Cons When You Buy a Hybrid

There are quite a few pluses for hybrids, but what are the negatives?

  • For the most part, hybrids are more expensive to purchase or lease than gasoline-only vehicles. You can expect to pay up to 15% more for a hybrid. 
  • There are fewer and fewer tax incentives for hybrid cars. To find out what kind of tax benefits may still be available, check with your local and state tax officials.
  • If you buy a used hybrid car, you may need to replace the battery pack. In most cases, hybrid batteries are covered under the warranty that came with the car and that warranty will often be transferred from owner to owner. The cost of replacing a battery pack is around $3000 if your vehicle is out of warranty.
  • Hybrid cars can be more expensive to maintain than gasoline cars. If you’re going to buy a hybrid, do your research.

Weigh up the pros and cons and then see how you feel. Do the positives reflect what you are looking for in a hybrid, or any new vehicle. Remember, if you are buying something a bit out of the ordinary, like a Porsche or other luxury or classic car, our post Nationwide Custom Car Transport: Getting Your Investment There and Back in Pristine Shape is written with you in mind.

How Do Hybrid Cars Compare With Electric Cars?

If you research hybrids, you can also find information on EVs, or electric vehicles. Electric vehicles are technically not hybrids. Electric vehicles are not propelled by a gasoline engine, but by an electric motor. These cars must be plugged in to charge. Tesla and the Chevrolet Bolt are examples of electric vehicles.

Hybrids and EVs have several benefits and drawbacks. Compared to hybrid vehicles, electric cars are more environmentally friendly since they use electricity instead of gasoline, however, they can only go as far as their battery allows them. Whenever the vehicle’s battery dies, it must be plugged in to recharge. Electric car owners often plug their cars into a charging station overnight at their homes, and for them to continue using their car if the battery dies at any point during the day, they must find a charging station nearby.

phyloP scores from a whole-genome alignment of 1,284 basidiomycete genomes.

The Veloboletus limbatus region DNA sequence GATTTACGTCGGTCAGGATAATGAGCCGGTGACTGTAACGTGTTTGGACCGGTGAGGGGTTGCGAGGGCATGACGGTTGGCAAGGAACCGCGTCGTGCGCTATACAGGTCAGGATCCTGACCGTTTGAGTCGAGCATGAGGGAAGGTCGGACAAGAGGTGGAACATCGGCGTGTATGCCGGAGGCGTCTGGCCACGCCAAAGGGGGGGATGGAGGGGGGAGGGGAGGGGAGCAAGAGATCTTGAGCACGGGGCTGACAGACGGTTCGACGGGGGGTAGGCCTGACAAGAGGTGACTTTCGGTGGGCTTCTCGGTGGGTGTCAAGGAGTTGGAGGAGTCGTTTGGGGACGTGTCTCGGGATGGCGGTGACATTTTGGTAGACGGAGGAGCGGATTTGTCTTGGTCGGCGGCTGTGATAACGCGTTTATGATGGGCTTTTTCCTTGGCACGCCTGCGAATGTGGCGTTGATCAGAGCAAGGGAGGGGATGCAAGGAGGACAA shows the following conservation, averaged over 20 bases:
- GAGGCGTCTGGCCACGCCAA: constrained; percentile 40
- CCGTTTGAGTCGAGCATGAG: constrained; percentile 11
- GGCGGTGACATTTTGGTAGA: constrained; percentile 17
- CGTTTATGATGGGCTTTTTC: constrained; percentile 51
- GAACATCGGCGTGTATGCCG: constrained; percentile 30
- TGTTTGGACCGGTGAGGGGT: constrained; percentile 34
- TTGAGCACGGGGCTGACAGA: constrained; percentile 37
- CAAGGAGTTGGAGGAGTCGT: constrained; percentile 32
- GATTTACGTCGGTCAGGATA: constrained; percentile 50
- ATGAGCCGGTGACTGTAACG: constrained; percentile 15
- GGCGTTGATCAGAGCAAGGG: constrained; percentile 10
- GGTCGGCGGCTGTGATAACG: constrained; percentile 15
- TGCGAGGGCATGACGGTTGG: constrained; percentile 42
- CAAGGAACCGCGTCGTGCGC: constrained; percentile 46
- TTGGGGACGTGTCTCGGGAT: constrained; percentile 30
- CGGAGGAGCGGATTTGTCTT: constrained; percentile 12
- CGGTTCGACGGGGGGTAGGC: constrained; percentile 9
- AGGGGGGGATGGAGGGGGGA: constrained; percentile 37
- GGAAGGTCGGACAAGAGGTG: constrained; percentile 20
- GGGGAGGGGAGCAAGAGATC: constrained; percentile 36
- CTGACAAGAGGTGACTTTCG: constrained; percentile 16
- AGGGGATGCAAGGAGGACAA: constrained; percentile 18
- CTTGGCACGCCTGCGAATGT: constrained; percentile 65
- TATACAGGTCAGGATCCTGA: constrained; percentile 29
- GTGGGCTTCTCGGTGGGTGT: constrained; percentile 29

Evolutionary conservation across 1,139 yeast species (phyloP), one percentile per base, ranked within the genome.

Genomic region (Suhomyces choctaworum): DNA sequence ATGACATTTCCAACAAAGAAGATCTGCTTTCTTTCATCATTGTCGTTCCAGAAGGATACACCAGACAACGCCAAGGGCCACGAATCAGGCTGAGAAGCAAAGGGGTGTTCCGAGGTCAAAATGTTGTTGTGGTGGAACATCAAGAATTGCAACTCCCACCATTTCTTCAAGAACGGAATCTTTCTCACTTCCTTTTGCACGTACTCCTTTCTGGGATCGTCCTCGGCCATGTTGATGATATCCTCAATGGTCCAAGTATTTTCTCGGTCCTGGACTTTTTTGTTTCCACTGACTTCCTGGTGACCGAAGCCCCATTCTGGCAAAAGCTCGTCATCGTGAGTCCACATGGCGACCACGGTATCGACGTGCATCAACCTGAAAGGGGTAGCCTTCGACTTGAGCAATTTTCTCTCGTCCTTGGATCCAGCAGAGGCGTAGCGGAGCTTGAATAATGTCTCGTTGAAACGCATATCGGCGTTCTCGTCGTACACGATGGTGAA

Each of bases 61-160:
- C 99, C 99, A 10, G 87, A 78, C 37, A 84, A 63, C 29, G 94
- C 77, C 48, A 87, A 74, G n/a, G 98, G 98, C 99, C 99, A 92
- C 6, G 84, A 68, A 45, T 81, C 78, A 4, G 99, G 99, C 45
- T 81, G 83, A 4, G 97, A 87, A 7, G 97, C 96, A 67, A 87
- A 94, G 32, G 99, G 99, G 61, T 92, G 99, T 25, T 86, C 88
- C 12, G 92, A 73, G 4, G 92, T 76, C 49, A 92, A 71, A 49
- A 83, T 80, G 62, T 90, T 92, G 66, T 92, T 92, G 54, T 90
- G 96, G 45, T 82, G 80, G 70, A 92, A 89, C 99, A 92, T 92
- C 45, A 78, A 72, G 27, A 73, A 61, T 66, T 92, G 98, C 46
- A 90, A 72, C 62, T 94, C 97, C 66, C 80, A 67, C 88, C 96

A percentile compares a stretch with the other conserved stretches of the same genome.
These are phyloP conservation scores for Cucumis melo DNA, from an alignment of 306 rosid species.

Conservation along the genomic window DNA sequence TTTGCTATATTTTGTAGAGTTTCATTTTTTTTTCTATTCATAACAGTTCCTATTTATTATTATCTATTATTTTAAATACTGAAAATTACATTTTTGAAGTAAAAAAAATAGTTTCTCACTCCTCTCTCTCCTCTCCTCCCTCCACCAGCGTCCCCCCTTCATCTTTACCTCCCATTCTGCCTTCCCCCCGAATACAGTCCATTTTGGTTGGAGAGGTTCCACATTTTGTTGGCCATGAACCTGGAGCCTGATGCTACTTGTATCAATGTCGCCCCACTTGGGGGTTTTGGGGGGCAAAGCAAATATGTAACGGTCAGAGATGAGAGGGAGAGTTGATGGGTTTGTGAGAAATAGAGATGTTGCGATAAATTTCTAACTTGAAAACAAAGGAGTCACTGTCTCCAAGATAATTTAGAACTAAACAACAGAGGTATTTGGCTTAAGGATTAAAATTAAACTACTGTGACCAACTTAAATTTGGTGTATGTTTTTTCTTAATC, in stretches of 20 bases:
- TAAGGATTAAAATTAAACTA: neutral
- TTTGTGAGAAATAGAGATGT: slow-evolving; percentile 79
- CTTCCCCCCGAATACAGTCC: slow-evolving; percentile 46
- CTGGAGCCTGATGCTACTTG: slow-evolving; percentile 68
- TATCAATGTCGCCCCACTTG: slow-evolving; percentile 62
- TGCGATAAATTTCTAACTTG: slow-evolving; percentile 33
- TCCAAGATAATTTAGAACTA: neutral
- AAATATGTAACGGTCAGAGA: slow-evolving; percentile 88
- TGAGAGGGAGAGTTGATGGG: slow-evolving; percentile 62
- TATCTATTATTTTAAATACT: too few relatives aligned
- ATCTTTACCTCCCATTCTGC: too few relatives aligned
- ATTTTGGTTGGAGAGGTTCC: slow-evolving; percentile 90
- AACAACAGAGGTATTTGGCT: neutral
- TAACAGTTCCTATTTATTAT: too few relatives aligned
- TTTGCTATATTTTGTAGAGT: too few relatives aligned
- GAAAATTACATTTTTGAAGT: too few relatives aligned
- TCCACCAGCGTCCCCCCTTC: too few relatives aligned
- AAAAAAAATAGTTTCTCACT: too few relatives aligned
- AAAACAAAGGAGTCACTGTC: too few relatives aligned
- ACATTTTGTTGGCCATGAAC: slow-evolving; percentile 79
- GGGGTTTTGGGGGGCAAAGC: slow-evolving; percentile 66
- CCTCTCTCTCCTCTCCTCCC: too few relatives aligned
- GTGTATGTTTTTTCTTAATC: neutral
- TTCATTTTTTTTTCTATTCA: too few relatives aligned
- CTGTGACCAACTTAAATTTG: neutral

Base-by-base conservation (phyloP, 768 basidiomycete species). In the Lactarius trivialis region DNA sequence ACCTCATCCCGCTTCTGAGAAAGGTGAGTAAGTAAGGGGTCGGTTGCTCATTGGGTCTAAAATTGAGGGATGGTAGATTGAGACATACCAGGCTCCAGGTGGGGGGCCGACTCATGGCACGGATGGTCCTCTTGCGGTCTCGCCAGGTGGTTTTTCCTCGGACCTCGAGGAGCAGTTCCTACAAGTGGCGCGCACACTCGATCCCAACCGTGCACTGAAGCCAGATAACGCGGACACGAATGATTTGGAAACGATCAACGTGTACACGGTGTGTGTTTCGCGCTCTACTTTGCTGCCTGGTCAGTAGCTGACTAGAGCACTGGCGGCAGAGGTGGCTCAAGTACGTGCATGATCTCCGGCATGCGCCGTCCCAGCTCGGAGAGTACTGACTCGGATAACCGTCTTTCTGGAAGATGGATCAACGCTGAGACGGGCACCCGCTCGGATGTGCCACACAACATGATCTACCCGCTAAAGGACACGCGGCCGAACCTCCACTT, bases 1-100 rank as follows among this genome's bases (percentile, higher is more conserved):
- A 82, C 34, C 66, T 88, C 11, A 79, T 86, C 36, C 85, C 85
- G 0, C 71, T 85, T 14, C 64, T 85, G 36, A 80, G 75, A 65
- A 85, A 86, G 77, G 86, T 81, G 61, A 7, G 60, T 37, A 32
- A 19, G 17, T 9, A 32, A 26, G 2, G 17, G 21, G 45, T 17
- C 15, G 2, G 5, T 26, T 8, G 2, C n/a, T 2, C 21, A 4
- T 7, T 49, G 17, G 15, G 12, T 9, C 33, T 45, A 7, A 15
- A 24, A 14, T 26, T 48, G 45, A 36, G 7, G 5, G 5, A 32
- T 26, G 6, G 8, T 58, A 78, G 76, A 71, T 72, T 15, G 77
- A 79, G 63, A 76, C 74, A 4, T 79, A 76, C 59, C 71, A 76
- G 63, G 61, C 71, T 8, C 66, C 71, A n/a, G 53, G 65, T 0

Because they need to be charged constantly, electric cars are viewed as a hassle by many people, even though they are more environmentally friendly. This is one reason why hybrid vehicles seem to be more popular than electric cars. Hybrids offer car owners the best of both worlds.

So you know that you want to buy a new car and you’re thinking about your carbon footprint and buying an electric vehicle or a hybrid. But have you really given thought to what kind of car is best for your needs? Check out our ultimate car buying guide to learn more about buying a hybrid or EV. Click here for a FREE car shipping quote and 20% OFF your first shipment.

How Long Do Hybrid Cars Last?

The lifespan of a hybrid car, just like that of a gasoline car, can last for many, many years if it is well maintained. Many hybrids are covered by warranties that cover things like the electric motor and batteries. Car makers in states such as California, Massachusetts, Maine, New York, Rhode Island and Vermont are required to offer batteries with a 150,000-mile warranty. When you buy a used hybrid car, those warranties typically transfer from owner to owner.

How Much Maintenance do Hybrid Cars Need?

Hybrid cars generally require no extra maintenance or different repairs than regular gasoline vehicles. Occasionally, however, the maintenance can be slightly more expensive due to the fact that some of the technology is more advanced. Consider the maintenance costs of a hybrid car before purchasing one.

Can Hybrid Cars Be Used For Long Distance Travel?